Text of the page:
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Aquascaping on a grand scale

By Leonard Ho - Posted Jun 10, 2014 08:30 AM
A big allure of planted and reef aquariums is the art and science of aquascaping our glass boxes. But what if you had a nearly unlimited canvas? The non-profit organization Coral Guardian partners with Oceanscape to restore wild coral reefs through imaginative and inspiring reefscaping.
Aquascaping on a grand scale

The appropriately named "Coral Arch" artificial reef.


Left: 32 electrically charged "pagodas" with over 1,000 transplanted corals form the shape of a manta ray from aerial view.
Right: The “Submerged Memorial" is a coral garden in the shape of the number 9 in Holiver’s memory, an ocean lover.

Functional Living Works of Art

On desolate tropical seafloors devoid of any hard structure, you first need to build a solid foundation on which to transplant corals onto.  These artificial reef structures often look mundane; Plop some rocks or concrete on the seafloor and call it a day.


Coral Guardian and Oceanscape show us that this needn't be the case.  Oceanscape is an enterprise whose primary mission is to design, fabricate, and install artificial reef structures which not only serve as functional foundations for reef rehabilitation but also beautiful reefscapes in and of themselves.  How cool is it that a company like this exists!?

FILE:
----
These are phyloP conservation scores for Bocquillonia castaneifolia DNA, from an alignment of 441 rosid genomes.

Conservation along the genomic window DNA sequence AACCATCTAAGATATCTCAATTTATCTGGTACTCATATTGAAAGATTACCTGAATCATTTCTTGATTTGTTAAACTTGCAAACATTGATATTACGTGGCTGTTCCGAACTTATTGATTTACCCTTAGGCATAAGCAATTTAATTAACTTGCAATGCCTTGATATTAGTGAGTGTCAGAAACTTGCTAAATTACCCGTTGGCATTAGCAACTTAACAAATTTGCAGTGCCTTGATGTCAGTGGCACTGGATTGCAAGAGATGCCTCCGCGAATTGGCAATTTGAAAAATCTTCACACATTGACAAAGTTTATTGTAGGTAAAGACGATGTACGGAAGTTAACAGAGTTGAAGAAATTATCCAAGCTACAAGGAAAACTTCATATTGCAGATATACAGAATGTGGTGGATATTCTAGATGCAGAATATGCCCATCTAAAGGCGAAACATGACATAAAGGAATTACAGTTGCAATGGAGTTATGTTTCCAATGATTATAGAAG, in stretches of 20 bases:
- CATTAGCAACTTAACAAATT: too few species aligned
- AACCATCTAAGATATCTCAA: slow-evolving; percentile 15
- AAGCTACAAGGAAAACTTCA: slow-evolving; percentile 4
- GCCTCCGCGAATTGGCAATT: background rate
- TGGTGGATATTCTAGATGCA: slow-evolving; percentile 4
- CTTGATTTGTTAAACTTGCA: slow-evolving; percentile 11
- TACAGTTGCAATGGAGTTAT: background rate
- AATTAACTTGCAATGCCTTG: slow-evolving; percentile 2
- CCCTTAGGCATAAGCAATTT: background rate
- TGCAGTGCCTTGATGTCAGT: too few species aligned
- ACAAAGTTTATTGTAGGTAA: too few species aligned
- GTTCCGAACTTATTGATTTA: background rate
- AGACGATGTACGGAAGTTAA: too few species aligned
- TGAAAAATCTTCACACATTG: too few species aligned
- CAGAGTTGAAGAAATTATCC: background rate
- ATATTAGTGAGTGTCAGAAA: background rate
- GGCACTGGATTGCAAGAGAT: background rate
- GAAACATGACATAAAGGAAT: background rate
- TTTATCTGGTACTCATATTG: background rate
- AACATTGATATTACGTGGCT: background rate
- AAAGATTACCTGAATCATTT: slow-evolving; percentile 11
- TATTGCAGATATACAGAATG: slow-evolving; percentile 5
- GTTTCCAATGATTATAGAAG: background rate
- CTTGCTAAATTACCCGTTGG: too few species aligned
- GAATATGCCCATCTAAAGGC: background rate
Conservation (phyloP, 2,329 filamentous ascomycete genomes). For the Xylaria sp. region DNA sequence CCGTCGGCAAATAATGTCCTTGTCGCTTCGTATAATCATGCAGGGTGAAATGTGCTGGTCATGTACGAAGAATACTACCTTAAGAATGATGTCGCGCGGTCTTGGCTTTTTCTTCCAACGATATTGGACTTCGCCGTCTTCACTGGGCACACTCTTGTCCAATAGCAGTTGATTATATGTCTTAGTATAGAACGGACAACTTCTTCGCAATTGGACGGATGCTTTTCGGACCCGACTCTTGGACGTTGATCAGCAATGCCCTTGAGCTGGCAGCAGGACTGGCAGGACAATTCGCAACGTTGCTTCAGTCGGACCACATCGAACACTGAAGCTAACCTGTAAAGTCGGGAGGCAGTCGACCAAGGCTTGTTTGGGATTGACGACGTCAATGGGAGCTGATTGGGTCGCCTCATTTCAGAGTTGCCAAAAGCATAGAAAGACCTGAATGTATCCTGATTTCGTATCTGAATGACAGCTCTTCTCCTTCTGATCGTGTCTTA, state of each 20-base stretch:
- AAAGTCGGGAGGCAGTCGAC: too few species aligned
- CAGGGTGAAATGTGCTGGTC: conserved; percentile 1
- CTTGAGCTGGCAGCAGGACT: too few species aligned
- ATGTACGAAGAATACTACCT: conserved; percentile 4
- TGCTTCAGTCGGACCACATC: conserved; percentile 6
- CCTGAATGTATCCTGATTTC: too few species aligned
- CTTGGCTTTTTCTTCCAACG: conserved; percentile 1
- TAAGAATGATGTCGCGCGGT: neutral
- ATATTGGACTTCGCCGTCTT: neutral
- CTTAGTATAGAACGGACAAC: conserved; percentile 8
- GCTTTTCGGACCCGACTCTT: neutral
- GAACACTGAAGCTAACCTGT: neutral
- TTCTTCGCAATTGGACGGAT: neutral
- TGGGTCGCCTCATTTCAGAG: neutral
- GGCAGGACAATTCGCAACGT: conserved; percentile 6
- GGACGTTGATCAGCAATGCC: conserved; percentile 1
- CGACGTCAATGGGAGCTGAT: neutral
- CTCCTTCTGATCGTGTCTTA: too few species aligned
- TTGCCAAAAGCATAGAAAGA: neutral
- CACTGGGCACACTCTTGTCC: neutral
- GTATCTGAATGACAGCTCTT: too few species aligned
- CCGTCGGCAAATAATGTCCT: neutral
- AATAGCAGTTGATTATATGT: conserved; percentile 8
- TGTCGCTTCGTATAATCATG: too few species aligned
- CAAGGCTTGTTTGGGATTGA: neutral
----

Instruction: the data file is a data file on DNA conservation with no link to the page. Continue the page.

Advanced Aquarist recently published an article about Coral Guardian transplanting 1,000 corals for the Manta Reef Restoration Project at Gili Island that was made possible with funding from various governmental and private entities (including aquarium manufacturer and Advanced Aquarist sponsor Red Sea).  The article highlighted the mission and build process of the project, but it failed to highlight the artistry of what Coral Guardian and Oceanscape are doing there.

Using rock attached to a steel frame, the creative team was able to design artificial reefs unlike any we've seen.  "[The] steel skeleton is [...] connected to a solar electrical source which will accelerate the calcium production by electrolyse, both protecting the steel from corrosion and a necessity to coral growth." Science plus art equals magnificent reef restoration!

Here is a video of these impressive artificial reefs.  If you think they look beautiful now, imagine what they'll look like in five years fully blanketed in reef life!

Author: Leonard Ho
Location: Southern California

I'm a passionate aquarist of over 30 years, a coral reef lover, and the blog editor for Advanced Aquarist. While aquarium gadgets interest me, it's really livestock (especially fish), artistry of aquariums, and "method behind the madness" processes that captivate my attention.


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